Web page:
Chrysanthemums Signal Autumn and the Coming of Winter
Jeanne DeBenedetti Keyes
Chrysanthemums signal the slowdown and subsequent end of the growing season for many gardeners. Fall would not be fall without the colorful blooms of what gardeners in the Pacific Northwest know as “garden mums.” Many consider the plants cliché , and they are presently out of favor. Although they are grown extensively in pots and for cut flowers, few gardeners grow them in the garden. Why is this so? Are they too difficult to grow? Not hardy? Are they too much maintenance? Surprisingly, there is more to these plants than the typical cushion mums one sees at the grocery store. In fact, there are many different types of blooms; described as anemone, quills, spoons, spiders and much more. There are also many different colors, ranging from bright yellow, red, and pink to purple.
A stunning maroon and white spoon Chrysanthemum.
Chrysanthemums have actually been in cultivation for hundreds of years. C. x morifolium is a complex hybrid resulting from the interbreeding of several species. According to Peter Vader in the The Garden Plants of China, the chrysanthemum breeding culture has been described in Chinese literature since the 7th century. Originally, only yellow flowers were known but by the 8th century white and purple flowers were mentioned in poems. There were twenty known cultivars in the late 10th century but by the 19th century, there were over 2000 cultivars. Besides the extensive cultivation for flowers, wine was made with chrysanthemums by using the foliage and stems combined with rice, which was allowed to ferment. The wine was ready to drink the following autumn.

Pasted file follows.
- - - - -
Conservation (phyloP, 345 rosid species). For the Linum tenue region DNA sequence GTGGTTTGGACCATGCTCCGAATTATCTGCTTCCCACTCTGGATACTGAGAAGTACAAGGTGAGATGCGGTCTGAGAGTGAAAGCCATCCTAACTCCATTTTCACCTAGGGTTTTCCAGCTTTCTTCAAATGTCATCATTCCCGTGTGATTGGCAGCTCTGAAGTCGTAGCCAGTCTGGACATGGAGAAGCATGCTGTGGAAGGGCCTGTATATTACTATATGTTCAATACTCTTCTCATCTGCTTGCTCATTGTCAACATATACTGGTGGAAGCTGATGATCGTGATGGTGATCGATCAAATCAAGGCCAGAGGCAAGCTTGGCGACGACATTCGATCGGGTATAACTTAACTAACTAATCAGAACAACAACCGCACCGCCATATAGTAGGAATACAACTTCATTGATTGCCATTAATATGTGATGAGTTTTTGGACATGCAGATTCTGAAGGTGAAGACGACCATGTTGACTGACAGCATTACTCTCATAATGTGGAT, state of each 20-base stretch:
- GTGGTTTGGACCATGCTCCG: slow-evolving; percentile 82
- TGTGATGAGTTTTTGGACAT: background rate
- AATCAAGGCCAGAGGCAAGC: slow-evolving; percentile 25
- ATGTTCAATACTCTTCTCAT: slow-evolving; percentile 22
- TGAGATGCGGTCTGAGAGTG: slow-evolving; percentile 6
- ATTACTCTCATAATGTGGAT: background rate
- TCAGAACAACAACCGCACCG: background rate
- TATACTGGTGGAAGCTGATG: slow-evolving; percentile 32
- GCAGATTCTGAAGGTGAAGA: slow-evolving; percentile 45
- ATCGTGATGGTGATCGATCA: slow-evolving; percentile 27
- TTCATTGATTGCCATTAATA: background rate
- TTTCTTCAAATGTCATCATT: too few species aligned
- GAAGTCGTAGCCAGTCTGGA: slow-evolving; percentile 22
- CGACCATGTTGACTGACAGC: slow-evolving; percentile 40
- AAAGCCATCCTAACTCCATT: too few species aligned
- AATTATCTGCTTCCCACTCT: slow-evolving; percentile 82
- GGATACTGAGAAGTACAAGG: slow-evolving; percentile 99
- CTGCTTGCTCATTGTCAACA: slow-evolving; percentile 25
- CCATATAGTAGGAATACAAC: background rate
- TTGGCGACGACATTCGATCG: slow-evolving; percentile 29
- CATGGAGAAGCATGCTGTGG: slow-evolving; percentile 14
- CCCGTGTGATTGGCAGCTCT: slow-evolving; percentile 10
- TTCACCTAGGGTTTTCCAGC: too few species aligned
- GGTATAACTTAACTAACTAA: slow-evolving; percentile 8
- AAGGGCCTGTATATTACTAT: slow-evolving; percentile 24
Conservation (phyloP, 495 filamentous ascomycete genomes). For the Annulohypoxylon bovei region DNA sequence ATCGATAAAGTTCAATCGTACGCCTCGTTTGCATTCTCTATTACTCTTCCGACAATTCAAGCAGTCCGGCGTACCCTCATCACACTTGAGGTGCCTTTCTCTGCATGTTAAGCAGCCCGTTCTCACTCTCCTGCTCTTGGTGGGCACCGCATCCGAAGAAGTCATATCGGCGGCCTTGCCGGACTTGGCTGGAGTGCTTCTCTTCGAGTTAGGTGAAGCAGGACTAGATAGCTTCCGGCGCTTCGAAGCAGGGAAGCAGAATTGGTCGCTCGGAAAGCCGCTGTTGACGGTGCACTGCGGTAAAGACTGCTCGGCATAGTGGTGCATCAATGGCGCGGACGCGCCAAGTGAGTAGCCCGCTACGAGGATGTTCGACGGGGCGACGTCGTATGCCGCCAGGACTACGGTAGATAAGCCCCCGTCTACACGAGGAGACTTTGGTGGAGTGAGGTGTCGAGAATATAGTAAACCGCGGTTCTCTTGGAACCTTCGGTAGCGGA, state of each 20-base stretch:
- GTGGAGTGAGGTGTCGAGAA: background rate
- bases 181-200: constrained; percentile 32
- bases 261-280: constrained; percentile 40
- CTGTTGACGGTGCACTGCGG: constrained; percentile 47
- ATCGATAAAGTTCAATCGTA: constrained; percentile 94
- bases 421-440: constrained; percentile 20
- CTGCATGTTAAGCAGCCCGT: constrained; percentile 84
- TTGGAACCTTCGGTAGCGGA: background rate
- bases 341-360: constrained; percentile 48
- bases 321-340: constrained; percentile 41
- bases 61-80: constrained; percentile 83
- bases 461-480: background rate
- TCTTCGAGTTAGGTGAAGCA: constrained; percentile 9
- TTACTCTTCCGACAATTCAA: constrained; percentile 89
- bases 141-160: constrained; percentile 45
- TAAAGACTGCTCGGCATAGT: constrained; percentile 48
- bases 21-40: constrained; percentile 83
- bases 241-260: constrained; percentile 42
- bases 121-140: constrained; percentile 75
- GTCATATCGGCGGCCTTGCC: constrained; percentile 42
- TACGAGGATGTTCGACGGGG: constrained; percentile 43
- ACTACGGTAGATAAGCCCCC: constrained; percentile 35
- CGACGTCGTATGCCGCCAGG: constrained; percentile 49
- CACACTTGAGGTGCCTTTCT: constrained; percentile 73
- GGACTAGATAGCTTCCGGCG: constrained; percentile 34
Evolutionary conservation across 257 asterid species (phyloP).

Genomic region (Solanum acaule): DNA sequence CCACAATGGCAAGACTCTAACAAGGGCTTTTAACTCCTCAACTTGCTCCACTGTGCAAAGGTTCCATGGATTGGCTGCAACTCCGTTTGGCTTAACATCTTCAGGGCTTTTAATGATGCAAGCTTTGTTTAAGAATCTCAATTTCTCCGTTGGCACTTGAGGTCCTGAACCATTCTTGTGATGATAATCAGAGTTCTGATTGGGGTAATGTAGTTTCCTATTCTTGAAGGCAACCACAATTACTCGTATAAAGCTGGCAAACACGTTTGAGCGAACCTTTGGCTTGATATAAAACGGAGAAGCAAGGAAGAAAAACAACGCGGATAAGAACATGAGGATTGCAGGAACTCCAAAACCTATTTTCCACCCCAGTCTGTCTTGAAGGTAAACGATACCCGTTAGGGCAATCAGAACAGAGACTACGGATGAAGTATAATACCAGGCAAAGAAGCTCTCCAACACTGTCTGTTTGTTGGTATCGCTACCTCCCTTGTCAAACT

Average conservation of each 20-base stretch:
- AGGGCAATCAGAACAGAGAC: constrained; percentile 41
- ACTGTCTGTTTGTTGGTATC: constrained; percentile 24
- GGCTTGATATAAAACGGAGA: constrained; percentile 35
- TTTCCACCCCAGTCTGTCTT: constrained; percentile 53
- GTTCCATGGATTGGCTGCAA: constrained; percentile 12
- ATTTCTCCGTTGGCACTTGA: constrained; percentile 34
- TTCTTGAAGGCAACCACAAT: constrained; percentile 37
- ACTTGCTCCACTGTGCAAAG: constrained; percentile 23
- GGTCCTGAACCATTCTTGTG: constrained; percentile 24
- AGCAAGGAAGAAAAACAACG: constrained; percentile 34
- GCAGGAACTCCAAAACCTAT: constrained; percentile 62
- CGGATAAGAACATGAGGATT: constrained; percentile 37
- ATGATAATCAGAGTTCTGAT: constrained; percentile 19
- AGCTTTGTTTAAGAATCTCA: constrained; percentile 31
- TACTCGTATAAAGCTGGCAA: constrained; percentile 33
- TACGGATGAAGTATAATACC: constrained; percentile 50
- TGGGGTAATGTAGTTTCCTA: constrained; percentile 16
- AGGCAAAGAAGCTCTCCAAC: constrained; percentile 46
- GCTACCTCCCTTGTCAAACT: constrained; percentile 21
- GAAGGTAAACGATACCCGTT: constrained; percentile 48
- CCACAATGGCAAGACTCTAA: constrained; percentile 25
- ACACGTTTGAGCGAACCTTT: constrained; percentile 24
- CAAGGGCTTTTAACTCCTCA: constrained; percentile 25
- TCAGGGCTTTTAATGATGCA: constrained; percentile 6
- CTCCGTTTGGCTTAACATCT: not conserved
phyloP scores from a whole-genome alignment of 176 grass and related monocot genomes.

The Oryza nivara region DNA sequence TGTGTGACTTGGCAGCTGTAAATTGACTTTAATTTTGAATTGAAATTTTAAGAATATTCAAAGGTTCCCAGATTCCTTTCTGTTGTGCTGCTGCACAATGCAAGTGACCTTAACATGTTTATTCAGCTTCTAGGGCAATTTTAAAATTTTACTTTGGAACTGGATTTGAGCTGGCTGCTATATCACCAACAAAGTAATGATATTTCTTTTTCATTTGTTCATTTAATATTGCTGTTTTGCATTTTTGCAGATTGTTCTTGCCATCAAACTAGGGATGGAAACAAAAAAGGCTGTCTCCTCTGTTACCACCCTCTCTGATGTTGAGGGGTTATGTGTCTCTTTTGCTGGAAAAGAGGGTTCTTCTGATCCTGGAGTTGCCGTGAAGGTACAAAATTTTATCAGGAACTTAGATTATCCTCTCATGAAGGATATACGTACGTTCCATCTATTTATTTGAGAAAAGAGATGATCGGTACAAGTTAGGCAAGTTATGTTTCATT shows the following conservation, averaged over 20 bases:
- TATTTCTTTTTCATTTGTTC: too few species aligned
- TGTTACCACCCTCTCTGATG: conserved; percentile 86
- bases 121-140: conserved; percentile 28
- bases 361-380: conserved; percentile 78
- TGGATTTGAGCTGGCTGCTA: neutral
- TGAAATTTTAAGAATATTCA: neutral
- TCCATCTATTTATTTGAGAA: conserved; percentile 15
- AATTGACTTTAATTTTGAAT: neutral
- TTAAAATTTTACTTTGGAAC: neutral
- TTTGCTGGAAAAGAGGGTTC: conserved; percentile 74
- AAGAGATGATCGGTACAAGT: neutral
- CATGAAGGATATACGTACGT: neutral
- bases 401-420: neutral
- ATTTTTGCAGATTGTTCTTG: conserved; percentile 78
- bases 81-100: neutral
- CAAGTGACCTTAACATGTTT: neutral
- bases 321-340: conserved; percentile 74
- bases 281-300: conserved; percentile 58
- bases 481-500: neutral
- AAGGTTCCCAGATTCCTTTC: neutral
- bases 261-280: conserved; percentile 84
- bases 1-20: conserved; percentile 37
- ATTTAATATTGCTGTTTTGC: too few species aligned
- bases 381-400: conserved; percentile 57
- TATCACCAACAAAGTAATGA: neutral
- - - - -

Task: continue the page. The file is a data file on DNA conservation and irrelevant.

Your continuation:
Here is a variety of exhibition chrysanthemums provided by the Portland Chrysanthemum Society for the Mum-vember Chrysanthemum Exhibit at the Lan Su Chinese Garden in Portland, Oregon, now showing through November 30, 2013.
The big question for many Pacific Northwest gardeners is: Can we grow these fancy chrysanthemums in the ground? Local Oregon City growers, King’s Mums, recommends at least 6 hours of sun. Chrysanthemums grow in almost any type of soil, however adding materials such as manure, compost, and leaf mold is very beneficial. The plants can be left in the ground over winter if they are mulched with straw, manure, leaves or other similar materials. It is best to leave the old stems until you see signs of new growth. Mums are best planted in the spring, although small flowered types can be planted as late as July. For shorter plants and better foliage at bloom time, King’s recommends cutting the plants back to 4-6 inches if they are 10 inches tall by July 1st. Also, remove or pinch the growing tip portion of the stems, after growth has resumed in order to promote branching and flowers.
Chrysanthemums are an obsession for some gardeners. The Chinese people have a long history of training them into cascades and animal shapes. Many gardeners like to exhibit these showy flowers. To get to exhibition size, all lateral branches must be removed, leaving only one stem.
All of this disbudding and pinching may be too much for most gardeners, possibly giving these plants a bad reputation for being “fussy” or too much maintenance. However, it’s hard to resist these lovely blooms!